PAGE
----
Measuring learning progress

One of the ways to measure learning progress is through competences. Using specific digital tools which can be integrated in the learning management system (LMS) it is possible to depict competencies for learner in real-time. One of the powerful tools is Moodle LMS. From Moodle v.3.1 (2016) there is the possibility to provide a list of competencies in courses and associate them with activities. Using the Moodle competence tool the learner can monitor his/her success of competence acquisition. In the frame of a course completion, it can be measured using conditions for activities, enrolment duration, total course grade, etc. The learner can check which activities are already completed or the system can do it automatically after the set conditions are met. The learner has special information just about his/her progress in the course. Progress visualization is possible using additional extension of the Moodle LMS (for example: Completion Progress bar).

Searching for learner identity solutions to facilitate recognition of learning achievements

Taking a course on an open online learning platform has different requirements than auditorium lectures. One of the main requirements and challenges is learner identity verification. In open online learning, all teaching and learning happens online and, usually, the teacher doesn’t meet learners face to face. All institutions providing online learning courses should consider this issue and think of possible solutions for learner identification taking into account the pre-conditions established in their country. E-Citizenship program e-Government and other national solutions for digital identification of a person can be immediately applied to identify and authenticate users using mobile signature, bank account, and other tools. There are solutions for user authentication, the most common ones use biometric parameters, such as fingerprint, face, voice recognition (Rabuzin et al., 2006). However all these solutions require special devices to be used to verify user identity.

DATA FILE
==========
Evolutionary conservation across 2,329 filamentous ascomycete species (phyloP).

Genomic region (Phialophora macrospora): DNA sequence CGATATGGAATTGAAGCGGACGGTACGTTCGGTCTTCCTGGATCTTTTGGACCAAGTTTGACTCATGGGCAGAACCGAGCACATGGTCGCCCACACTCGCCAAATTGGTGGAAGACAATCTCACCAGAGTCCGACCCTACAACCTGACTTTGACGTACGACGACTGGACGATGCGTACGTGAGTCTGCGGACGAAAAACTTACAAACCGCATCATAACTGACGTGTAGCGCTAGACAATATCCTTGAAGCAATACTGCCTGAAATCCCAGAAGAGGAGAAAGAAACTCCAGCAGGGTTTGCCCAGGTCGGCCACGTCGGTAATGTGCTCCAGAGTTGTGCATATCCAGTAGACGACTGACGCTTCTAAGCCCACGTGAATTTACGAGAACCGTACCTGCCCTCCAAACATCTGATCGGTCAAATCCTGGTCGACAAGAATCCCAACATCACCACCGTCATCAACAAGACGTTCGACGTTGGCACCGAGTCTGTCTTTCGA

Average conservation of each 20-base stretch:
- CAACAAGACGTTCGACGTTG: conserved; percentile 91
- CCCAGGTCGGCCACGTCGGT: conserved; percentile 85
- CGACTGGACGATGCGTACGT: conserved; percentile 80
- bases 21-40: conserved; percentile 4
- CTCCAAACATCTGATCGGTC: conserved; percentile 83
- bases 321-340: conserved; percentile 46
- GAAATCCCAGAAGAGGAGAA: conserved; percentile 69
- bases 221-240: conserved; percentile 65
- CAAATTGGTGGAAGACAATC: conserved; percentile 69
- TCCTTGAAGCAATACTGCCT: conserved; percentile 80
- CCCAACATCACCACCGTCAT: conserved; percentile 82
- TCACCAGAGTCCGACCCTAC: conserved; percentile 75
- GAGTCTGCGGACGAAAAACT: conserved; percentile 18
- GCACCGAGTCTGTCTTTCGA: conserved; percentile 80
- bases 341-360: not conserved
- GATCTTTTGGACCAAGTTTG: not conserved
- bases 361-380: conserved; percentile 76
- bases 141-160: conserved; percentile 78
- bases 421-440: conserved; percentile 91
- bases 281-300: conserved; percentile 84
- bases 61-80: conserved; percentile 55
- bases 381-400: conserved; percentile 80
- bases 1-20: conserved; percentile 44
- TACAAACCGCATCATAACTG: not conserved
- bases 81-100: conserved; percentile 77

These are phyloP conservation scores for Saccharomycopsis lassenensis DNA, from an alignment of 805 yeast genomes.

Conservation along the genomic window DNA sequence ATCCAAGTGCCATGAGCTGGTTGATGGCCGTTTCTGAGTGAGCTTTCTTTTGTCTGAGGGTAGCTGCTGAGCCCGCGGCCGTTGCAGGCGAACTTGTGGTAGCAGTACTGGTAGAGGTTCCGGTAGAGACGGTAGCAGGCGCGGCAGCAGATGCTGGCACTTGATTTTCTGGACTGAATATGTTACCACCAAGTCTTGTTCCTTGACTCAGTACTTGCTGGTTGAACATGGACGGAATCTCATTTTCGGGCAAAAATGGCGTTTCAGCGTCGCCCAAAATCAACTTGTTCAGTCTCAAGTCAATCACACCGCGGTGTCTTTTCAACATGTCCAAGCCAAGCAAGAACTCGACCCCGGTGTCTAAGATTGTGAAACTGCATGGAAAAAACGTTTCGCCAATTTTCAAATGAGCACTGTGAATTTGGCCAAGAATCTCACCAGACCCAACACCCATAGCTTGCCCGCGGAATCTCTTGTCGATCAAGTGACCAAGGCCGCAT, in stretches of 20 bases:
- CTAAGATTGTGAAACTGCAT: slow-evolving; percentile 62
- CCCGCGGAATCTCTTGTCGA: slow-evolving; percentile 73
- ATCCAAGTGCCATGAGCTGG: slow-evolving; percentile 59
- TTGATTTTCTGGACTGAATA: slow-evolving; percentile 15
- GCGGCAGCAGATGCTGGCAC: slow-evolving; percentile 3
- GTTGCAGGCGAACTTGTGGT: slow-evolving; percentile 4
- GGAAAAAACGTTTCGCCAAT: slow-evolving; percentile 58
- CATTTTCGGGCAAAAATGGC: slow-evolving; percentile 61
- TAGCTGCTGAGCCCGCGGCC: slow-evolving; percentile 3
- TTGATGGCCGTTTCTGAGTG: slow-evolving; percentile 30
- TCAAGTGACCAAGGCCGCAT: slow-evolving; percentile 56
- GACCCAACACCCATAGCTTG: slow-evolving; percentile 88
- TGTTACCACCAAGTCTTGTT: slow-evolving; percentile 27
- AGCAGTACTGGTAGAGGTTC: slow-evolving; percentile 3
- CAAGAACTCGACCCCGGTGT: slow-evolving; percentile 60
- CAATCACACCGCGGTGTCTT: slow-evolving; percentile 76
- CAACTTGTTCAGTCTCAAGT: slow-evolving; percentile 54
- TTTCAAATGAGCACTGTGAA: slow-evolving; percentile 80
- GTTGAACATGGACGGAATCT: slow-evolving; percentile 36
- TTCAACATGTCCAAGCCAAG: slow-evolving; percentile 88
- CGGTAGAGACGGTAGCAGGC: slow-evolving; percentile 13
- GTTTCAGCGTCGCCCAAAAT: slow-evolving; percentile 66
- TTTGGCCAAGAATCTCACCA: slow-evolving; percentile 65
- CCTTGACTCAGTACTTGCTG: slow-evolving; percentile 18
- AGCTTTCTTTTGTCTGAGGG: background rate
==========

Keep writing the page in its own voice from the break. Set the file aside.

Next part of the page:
Solutions have concerns about data security and privacy issues, as such data are very sensitive. Furthermore, this solution is valid only for the initial login process. For open online learning this solution would be too complex to achieve. Another solution for learner identity would be continuous authentication. This solution could be used during exams or other assignments performed by the learner. Apampa et al. (2010) mentions video monitoring/recording solution via webcam. However, such solutions also require special software to make video recordings of physical work or sophisticated software that would analyse recorded video and alert the teacher if that was not the actual learner who attempted to perform the exam. Also, the learner would have to have a webcam – but recently most devices already have webcams. A more advanced solution for learner identification is proctoring, such as remote proctoring ( which proctors the user while she is taking an exam. Such solutions are usually third-party and are commercial, meaning that the institution has to pay a sum annually or for every exam taken. In remote proctoring the learner should download a special software to be installed on his computer. The software tests the microphone, camera and computer (also, what other software is currently running), the learner must take a picture of his/her personal/student ID and should make a selfie. Then the system verifies the learner identity. Before taking an exam, the learner should move the camera around the environment in which he is performing the exam to show that there is no reading or other materials which could be used while taking exam. All exam process is being recorded and stored. The software continuously records the desktop, the additional software running and learner itself. Freely available international solutions (open source software, etc.) are not established yet for unanimous use. Therefore, there is no single solution for each and every European country.

Some learner identity methods which work in one country might not work in another. As analysis of different methods is currently in progress we have highlight the most effective methods that might be used so far: Social networks authentication: Facebook, Google+, Twitter, LinkedIn are among the most popular social networks. Most people have at least one account in these networks. According to the rules of social networks, users should use their real names and photos. Using social networks for user authentication could be a solution to user authentication on open online learning platforms in case we all are meeting social network regulations continuously.

But what if we do not? Using social network authentication might work with video conferencing solutions. If the user logs in with his Facebook or other social network account the profile picture is passed on to the learning management system (LMS). If the exam is performed in the agreed specific time via a video conferencing tool, the teacher could compare the user profile photo with the actual learner in the video conference to make sure that it is the same person.


  • Apampa, K., M., Wills, G., Argles, D. (2010).
  • User Security Issues in Summative E-assessment Security. International Journal of Digital Society (IJDS), Volume 1, Issue 2, June 2010.
  • Moodle 3.1 (2016, May 23). Retrieved from
  • Rabuzin, K., Baca, M., Sajko, M. (2006).
  • E-learning: biometrics as security factor. In Computing in the Global Information Technology, 2006. ICCGI ’06.  

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